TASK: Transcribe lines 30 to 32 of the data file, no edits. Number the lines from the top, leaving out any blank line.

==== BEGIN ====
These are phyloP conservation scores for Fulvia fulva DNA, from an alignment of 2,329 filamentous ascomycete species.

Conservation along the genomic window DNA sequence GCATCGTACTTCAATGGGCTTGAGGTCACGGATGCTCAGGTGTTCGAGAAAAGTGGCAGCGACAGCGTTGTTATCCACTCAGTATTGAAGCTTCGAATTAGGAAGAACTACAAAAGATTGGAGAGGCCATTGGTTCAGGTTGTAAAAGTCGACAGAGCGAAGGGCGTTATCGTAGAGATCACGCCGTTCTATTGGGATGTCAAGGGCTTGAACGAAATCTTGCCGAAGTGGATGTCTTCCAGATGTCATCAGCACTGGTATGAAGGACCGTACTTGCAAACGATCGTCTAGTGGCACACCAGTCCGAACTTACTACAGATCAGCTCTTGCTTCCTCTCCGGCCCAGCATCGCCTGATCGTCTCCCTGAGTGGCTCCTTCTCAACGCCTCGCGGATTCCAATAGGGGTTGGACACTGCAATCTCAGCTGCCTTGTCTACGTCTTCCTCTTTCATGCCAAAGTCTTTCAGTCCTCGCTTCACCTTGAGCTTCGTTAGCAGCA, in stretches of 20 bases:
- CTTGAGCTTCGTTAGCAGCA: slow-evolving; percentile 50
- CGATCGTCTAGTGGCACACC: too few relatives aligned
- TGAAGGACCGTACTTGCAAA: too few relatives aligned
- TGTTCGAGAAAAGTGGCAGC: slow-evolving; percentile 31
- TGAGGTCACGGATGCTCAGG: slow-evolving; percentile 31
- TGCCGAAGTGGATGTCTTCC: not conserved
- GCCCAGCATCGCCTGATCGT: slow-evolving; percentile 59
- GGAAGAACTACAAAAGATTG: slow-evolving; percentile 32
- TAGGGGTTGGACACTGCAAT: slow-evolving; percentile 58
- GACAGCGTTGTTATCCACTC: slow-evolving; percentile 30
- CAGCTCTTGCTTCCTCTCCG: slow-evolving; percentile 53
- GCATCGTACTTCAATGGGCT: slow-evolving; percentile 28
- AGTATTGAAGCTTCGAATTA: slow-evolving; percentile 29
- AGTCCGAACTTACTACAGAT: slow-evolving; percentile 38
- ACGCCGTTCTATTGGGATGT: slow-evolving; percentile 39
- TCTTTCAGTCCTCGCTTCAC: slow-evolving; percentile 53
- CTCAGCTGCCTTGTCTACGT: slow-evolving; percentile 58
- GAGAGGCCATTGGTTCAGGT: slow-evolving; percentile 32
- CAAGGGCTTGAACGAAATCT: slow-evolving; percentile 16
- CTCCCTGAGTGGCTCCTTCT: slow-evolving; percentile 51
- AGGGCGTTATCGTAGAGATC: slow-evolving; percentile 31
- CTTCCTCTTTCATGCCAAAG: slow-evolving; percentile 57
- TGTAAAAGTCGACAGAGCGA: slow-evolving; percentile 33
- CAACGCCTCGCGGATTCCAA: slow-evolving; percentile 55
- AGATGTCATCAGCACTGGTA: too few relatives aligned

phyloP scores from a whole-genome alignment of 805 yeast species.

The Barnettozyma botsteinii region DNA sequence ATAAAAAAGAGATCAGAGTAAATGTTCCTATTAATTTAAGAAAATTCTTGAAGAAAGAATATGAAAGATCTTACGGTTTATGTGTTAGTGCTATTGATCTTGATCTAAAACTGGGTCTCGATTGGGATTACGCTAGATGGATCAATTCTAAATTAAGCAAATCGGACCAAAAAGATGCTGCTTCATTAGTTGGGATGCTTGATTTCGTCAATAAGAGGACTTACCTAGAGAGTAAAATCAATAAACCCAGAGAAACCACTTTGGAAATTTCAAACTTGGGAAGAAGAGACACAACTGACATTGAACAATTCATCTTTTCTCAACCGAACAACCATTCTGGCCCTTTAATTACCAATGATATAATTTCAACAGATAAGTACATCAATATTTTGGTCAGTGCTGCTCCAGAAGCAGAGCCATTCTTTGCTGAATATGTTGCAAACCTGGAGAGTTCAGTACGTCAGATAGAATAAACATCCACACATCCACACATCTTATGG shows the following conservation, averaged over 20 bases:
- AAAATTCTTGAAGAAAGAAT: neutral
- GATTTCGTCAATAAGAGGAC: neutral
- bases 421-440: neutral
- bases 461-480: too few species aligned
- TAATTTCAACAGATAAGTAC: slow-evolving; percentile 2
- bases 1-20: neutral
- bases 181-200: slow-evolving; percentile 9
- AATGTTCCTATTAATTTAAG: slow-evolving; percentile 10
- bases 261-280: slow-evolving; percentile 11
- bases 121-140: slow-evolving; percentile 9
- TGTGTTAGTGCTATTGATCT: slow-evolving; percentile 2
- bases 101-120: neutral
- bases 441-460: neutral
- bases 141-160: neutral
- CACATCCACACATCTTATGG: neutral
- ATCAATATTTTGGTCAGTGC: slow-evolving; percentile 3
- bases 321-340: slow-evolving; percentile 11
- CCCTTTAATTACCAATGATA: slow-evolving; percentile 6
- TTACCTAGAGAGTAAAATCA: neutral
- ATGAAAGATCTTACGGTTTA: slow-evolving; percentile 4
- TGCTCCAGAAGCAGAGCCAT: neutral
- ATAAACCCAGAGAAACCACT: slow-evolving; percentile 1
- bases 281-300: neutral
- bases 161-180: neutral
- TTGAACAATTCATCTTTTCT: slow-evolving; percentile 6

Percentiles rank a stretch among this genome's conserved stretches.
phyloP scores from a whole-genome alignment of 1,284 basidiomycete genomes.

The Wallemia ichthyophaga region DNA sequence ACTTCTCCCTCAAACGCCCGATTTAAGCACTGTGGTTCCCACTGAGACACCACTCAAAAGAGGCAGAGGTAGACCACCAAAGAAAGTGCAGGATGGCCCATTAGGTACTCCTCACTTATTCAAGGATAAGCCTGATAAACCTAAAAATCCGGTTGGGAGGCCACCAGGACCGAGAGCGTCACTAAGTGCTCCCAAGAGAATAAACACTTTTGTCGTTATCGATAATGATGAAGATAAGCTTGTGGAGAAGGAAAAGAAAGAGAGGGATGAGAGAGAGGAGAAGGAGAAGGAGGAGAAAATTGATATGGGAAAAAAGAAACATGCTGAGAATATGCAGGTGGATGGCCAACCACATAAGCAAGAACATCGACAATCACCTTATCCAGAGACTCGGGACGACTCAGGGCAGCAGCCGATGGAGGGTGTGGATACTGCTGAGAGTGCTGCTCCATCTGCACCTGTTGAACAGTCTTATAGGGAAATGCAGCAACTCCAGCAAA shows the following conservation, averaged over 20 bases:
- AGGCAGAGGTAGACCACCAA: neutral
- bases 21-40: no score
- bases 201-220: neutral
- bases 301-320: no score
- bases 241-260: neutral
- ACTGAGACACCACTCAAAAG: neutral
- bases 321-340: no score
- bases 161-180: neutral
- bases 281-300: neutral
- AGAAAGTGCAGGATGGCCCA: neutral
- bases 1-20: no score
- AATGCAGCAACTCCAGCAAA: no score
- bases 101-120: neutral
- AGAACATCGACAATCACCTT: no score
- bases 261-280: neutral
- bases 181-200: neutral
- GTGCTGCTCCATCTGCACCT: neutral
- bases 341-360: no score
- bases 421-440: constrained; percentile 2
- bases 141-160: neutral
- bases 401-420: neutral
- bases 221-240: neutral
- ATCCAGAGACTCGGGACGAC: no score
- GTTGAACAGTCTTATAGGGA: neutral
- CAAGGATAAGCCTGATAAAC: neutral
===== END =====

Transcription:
- AAAATTCTTGAAGAAAGAAT: neutral
- GATTTCGTCAATAAGAGGAC: neutral
- bases 421-440: neutral